This Shabbat we celebrate what is called Shabbat HaGadol (“Great Shabbat”) is on the Shabbat immediately before Passover. There is a special Haftarah reading on this Shabbat of the book of Malachi.
Various reasons are given for the name of this Shabbat:
1) The Midrash Rabbah states: “When they (the Jewish people) set aside their paschal lamb on that Shabbat, the first-born gentiles gathered near the Israelites and asked them why they were doing this. The following was their response: “This is a Pesach offering to G-D who will kill the firstborn Egyptians.” They (the firstborn) went to their fathers and to Pharaoh

to request that they grant permission to send the Jewish people free – but they refused. The first-born then waged a war against them and many of them (the Egyptians) were killed. This is the meaning of the verse (Psalms 136:10): “Who struck Egypt through its first born; for His kindness is eternal”.
2) The Tur states: The lamb was the Egyptian deity. Many Jews, after 210 years of immersion within Egyptian civilization, had also adopted this animal as their god. When G-D commanded that a lamb be set aside and tied to the bed for four days in anticipation of sacrifice, the Jewish people abandoned their idolatrous practice and courageously fulfilled this mitzvah in the eyes of the Egyptian people, thereby demonstrating their complete trust and faith in G-D. Nothing could have been more abominable to the Egyptians, for their god was to be slaughtered. Nevertheless, miraculously the Egyptians were unable to utter a word or lift a hand. They watched helplessly as their god was being prepared for slaughter. This miracle was a great miracle (nes gadol) and gives this Shabbos its name.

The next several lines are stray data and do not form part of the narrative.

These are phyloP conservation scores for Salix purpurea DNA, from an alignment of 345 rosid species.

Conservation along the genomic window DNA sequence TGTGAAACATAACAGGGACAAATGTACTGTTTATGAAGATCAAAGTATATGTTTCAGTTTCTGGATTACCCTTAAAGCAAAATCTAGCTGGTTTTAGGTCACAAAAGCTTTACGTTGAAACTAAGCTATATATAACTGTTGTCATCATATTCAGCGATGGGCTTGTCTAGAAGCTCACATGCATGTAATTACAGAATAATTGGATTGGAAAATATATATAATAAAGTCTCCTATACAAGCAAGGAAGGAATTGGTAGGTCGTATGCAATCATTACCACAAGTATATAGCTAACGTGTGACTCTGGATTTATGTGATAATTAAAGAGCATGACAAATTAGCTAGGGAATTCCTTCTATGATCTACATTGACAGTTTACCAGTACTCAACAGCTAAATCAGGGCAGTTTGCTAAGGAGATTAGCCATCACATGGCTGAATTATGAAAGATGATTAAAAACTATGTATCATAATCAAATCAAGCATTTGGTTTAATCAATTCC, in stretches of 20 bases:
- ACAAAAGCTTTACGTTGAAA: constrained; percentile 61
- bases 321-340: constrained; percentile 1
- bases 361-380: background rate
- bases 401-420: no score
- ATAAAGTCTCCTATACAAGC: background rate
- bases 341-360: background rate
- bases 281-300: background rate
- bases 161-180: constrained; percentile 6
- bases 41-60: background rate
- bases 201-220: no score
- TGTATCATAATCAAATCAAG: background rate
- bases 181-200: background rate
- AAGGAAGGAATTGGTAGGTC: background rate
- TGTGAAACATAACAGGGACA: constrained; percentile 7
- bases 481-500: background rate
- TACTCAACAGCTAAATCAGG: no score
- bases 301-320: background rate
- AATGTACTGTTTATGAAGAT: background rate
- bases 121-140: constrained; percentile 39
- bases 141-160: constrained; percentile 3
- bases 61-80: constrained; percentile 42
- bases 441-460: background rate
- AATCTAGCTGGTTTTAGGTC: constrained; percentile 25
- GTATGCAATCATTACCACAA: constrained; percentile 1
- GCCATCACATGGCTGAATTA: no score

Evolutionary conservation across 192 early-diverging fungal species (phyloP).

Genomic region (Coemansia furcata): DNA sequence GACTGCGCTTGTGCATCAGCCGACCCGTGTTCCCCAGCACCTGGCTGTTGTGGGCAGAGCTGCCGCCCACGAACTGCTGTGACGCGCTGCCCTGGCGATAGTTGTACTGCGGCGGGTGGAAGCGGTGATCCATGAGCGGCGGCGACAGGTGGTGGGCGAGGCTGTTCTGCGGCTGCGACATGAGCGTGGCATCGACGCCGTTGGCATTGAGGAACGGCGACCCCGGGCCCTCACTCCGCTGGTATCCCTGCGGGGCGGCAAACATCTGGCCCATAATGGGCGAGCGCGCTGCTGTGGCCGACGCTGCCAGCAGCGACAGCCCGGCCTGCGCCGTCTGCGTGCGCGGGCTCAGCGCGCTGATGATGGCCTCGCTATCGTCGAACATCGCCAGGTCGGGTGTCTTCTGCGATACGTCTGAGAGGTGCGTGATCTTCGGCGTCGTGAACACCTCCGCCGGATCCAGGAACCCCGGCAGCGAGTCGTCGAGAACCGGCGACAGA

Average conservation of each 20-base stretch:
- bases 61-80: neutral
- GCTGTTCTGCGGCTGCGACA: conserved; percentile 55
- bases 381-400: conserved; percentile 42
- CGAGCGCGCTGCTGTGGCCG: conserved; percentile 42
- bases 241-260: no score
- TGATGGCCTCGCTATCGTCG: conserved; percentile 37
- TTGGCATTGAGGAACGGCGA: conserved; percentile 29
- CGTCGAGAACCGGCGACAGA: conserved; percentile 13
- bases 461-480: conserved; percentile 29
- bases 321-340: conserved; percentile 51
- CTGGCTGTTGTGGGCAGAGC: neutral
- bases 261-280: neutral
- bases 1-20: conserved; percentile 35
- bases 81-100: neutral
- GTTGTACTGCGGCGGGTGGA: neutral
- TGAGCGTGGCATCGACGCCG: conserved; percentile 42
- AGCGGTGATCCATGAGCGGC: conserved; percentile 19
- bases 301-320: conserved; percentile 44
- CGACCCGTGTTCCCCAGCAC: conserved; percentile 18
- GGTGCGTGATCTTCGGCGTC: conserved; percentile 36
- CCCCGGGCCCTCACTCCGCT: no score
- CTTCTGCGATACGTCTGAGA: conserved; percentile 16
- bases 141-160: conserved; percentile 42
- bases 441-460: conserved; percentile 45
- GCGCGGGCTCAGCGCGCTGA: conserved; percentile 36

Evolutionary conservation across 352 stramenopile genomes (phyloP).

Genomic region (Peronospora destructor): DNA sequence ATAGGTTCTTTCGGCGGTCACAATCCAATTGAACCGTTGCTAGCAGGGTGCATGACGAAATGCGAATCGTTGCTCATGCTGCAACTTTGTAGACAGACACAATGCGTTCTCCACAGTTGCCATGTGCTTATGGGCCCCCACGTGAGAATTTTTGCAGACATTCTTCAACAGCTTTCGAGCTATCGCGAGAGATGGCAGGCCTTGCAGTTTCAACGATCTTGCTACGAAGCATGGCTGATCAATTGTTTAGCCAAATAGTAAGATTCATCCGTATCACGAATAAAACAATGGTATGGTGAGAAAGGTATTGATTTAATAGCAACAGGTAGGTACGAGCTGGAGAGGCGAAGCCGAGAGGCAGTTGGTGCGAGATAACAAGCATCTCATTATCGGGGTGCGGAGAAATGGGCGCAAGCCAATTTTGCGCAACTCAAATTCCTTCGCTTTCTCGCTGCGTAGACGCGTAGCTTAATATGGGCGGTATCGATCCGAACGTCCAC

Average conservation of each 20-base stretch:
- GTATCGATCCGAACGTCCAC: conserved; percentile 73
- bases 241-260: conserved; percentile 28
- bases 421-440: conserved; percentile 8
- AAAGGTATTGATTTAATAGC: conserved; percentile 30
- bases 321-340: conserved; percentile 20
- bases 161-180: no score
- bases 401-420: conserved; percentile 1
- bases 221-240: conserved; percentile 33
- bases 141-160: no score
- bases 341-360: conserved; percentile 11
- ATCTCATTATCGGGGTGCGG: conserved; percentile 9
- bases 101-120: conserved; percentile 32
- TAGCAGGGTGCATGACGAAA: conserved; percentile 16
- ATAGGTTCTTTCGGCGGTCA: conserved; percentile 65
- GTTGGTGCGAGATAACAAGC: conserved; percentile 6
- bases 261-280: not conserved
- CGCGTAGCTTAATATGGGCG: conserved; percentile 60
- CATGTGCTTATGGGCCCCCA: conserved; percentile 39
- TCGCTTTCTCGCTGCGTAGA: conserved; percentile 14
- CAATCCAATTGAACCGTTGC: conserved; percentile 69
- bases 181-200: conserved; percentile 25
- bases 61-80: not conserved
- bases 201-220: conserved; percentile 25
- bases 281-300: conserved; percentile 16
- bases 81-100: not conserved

3) The Pri Chodosh writes: On this day the Jewish people were commanded to fulfill their first mitzvah – to set aside the lamb as a sacrifice. (Note: The mitzvah of Rosh Chodesh was not one they practically fulfilled at that time on that month.) This significant achievement is therefore called Gadol. Additionally, by fulfilling this first mitzvah they became like a child maturing into adulthood – they celebrated their Bar/Bat Mitzvah. In this light, the name Shabbos HaGadol would translate: The Shabbos the Jews became gadol/mature adults.
4) The Chasam Sofer writes: On this day the Jewish people fully ‘returned’ (Teshuvah) to their commitment and faith in G-d (as explained in reason #1). G-D is called gadol. Therefore, the Jewish People who embraced and subjugated themselves to G-D earned the title gadol as well.
5) The Shibolei Haleket writes: The customary lengthy Shabbos HaGadol speech makes the Shabbos feel long, drawn out, and ‘gadol’. (A similar reason is given for Yom Kippur being called Tzoma Rabba / The Big Fast – it feels long!).
6) Rabbi David ben Joseph Abudarham writes: In the Haftorah of the Shabbos prior to Pesach we read the possuk: “Henei Anochi Shole’ach Lochem Es Eliyahu Hanavi Lifnei Bo Yom HaGadol V’hanorah.” This reason places Shabbos HaGadol in the same category as Shabbos Chazon, Shabbos Nachamu, and Shabbos Shuva for their name is derived from the Haftorah.